You don’t have to know me for long to know that I. Love. Tea.
I collect tea pots. I also collect different kinds of “novelty” tea (Downton Abbey and Doctor Who). I’m reading a book right now called For All the Tea in China about how England committed the greatest act of corporate espionage ever: they stole tea plants and professional tea growers from China so that they could end the monopoly China had on tea during the 19th century. The guy who did it was a Scottish botanist called Robert Fortune.
You can’t make this stuff up, right? Robert Fortune? Come on.
Plus, he’s Scottish, so I’m already predisposed to think he rocks.
Anyway, not only is tea the best, it can also have medicinal properties. I’m interested in integrative and functional medicine, especially using food as therapy, so throughout the years I’ve learned a lot about which teas are good for helping with which ailments. And last semester in Intro to MNT, we did a unit on CAM – Complementary and Alternative Medicine – so naturally I wrote my short paper on tea.
If you’re interested in learning some cool facts about chamomile, read on. Did you know it can trigger an asthma attack?
I have often heard that chamomile is soothing and promotes solid sleep. The Sleepy Time tea I have at home has chamomile in it, as does my Tazo Relaxation tea. I was curious about if these claims are true, or if chamomile has more of a placebo effect in calming nerves and putting us to sleep. It turns out there are actually two varieties of chamomile: German and Roman. German is most often used in the US. According to the NIH, “chamomile has not been well studied in people so there is little evidence to support its use for any condition.” While it is a well known component of folk medicine, especially as a tea, there is not any conclusive evidence from clinical trials to prove this.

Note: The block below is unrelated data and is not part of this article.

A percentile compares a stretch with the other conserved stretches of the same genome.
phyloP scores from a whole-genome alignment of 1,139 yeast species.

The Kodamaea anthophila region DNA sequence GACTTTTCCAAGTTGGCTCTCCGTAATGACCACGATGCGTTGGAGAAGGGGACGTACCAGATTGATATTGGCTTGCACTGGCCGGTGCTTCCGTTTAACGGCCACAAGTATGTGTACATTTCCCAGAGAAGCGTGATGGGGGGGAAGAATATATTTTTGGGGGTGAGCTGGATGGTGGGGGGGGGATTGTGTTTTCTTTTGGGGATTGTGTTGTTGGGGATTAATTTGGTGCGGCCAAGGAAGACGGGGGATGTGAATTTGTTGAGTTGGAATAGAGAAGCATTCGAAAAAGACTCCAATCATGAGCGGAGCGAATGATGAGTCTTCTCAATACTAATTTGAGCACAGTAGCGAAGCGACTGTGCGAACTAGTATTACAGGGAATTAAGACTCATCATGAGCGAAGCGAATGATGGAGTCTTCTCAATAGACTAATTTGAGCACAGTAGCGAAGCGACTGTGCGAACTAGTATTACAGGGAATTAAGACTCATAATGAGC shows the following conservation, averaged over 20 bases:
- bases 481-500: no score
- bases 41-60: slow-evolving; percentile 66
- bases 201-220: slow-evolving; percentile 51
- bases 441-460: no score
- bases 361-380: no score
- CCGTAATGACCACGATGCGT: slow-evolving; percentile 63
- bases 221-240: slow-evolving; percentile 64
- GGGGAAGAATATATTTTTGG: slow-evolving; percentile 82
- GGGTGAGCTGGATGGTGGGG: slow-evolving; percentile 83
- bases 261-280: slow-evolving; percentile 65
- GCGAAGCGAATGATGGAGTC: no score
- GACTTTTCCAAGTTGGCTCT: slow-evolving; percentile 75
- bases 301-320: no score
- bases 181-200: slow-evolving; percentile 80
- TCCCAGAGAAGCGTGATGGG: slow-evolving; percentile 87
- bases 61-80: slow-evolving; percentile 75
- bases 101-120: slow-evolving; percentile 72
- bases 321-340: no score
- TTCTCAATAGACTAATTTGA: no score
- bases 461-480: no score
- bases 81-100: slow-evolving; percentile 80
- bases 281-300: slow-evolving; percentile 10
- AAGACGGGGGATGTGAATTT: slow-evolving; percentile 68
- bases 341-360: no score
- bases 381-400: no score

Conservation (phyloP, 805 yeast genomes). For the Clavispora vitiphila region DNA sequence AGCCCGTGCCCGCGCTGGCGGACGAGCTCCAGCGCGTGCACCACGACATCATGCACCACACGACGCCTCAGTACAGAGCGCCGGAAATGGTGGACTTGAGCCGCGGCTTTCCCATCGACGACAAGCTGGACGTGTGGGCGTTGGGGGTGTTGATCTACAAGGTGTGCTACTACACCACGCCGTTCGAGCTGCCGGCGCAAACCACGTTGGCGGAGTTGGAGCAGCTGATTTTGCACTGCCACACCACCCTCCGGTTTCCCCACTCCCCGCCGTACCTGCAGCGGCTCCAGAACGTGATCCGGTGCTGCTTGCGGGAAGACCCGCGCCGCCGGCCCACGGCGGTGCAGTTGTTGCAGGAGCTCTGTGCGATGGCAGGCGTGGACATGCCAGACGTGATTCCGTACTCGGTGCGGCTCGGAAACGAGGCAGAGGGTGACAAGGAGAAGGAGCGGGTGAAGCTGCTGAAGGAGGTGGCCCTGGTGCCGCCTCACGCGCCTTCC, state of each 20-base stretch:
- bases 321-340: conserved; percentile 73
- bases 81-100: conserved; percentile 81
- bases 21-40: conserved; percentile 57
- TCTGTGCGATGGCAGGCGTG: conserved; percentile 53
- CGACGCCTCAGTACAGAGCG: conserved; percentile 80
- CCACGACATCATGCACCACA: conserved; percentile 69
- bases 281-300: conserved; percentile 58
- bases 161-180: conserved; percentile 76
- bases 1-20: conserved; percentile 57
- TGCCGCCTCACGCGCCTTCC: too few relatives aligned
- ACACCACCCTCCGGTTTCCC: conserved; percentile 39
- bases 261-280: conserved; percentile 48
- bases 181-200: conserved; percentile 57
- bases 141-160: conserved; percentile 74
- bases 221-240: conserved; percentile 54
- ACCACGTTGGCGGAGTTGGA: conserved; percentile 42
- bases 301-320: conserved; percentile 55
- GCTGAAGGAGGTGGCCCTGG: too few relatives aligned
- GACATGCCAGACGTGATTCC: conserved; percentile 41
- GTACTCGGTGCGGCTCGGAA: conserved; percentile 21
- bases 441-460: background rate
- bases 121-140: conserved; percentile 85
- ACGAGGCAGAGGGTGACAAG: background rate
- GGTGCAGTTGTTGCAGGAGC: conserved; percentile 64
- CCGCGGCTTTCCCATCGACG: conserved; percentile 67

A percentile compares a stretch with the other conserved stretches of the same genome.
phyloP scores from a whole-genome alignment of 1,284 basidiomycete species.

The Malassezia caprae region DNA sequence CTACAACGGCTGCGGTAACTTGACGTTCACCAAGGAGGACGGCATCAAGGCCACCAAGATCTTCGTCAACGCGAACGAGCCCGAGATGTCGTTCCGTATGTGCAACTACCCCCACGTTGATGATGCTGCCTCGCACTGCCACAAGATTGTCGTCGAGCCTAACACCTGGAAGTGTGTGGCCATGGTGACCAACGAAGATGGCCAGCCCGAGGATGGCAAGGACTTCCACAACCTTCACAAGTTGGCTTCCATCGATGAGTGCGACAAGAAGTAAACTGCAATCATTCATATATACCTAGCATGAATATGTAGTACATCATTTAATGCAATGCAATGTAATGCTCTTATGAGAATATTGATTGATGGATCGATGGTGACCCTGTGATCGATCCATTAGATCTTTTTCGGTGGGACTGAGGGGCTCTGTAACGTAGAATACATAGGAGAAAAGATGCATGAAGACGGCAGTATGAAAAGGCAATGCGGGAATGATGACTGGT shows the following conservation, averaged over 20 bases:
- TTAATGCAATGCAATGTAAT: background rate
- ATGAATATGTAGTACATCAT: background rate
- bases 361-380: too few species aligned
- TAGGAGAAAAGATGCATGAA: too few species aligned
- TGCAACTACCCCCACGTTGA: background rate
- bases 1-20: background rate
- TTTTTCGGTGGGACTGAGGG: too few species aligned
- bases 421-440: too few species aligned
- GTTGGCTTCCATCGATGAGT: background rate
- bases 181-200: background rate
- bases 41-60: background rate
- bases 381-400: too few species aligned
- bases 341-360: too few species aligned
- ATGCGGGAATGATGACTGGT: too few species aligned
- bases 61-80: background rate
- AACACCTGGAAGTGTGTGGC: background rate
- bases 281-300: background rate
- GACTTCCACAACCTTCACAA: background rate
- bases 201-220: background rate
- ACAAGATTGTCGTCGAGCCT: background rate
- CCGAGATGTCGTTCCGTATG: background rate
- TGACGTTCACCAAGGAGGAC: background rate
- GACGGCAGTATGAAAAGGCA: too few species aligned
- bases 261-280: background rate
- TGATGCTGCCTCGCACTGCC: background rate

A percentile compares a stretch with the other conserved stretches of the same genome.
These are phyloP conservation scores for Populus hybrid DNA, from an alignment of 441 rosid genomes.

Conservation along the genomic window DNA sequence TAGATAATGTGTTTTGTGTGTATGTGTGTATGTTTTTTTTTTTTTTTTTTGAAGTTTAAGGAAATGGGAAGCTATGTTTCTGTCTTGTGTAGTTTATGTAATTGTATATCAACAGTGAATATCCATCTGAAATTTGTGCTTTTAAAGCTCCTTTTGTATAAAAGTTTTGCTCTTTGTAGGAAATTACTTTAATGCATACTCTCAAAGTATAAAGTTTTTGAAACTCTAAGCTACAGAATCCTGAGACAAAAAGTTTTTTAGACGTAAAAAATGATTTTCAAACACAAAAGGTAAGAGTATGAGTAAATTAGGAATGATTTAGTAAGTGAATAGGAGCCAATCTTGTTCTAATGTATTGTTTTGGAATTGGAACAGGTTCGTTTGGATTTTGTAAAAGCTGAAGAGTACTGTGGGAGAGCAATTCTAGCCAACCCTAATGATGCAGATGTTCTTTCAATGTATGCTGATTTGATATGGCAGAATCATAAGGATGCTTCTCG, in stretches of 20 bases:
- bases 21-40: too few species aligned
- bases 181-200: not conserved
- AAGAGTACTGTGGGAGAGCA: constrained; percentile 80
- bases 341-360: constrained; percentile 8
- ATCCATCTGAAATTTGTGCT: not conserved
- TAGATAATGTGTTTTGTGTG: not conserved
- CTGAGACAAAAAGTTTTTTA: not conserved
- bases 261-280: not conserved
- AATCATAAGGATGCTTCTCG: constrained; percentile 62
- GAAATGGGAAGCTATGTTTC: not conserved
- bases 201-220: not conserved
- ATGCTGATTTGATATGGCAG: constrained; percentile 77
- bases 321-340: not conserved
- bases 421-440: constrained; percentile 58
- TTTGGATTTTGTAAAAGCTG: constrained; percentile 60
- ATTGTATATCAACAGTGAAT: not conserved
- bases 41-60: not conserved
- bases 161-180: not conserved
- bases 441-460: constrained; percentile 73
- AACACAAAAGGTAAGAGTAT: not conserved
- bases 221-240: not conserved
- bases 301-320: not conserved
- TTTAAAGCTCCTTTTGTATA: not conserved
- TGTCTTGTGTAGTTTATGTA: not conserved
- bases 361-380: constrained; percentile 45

There are some risks to using chamomile. Some people can be allergic to it, which of course causes an allergic reaction. You are at risk of an allergic reaction to chamomile if you are allergic to certain flowers: daisies, ragweed, marigolds, etc.1 While the first and third may not be common allergies, ragweed is extremely common, so people should be aware of this. These components of chamomile can also trigger asthma. Additionally, there are herb/drug interactions with the following: if you are on anticoagulants [blood thinners], chamomile may increase the effects of your medication. It may also increase effects of sedatives and cyclosporine.
 “Chamomile.” NCCIH. NIH, Aug. 2014. Web. 27 Jan. 2015
 “Sleep Disorders and Complementary Health Approaches: What You Need To Know.” NCCIH. NIH, Apr. 2014. Web. 27 Jan. 2015.
 “Chamomile.” Memorial Sloan Kettering Cancer Center. Memorial Sloan Kettering Cancer Center, 2014. Web. 27 Jan. 2015.
I found all this fascinating, because I’ve tried a lot of chamomile blends – Sleepy Time and Tazo Relaxation among them, as I mentioned in the piece – and just never really liked it. I can’t vouch for how sleepy or relaxed it made me because I never drank enough to find out. And I have a pretty severe ragweed allergy and asthma, so I have to wonder if that was my body’s way of keeping me safe.
Do you love chamomile? Does it work for you as a relaxant? I’d love to hear about your experiences. Any specific teas or ailments you’d like to talk about next time?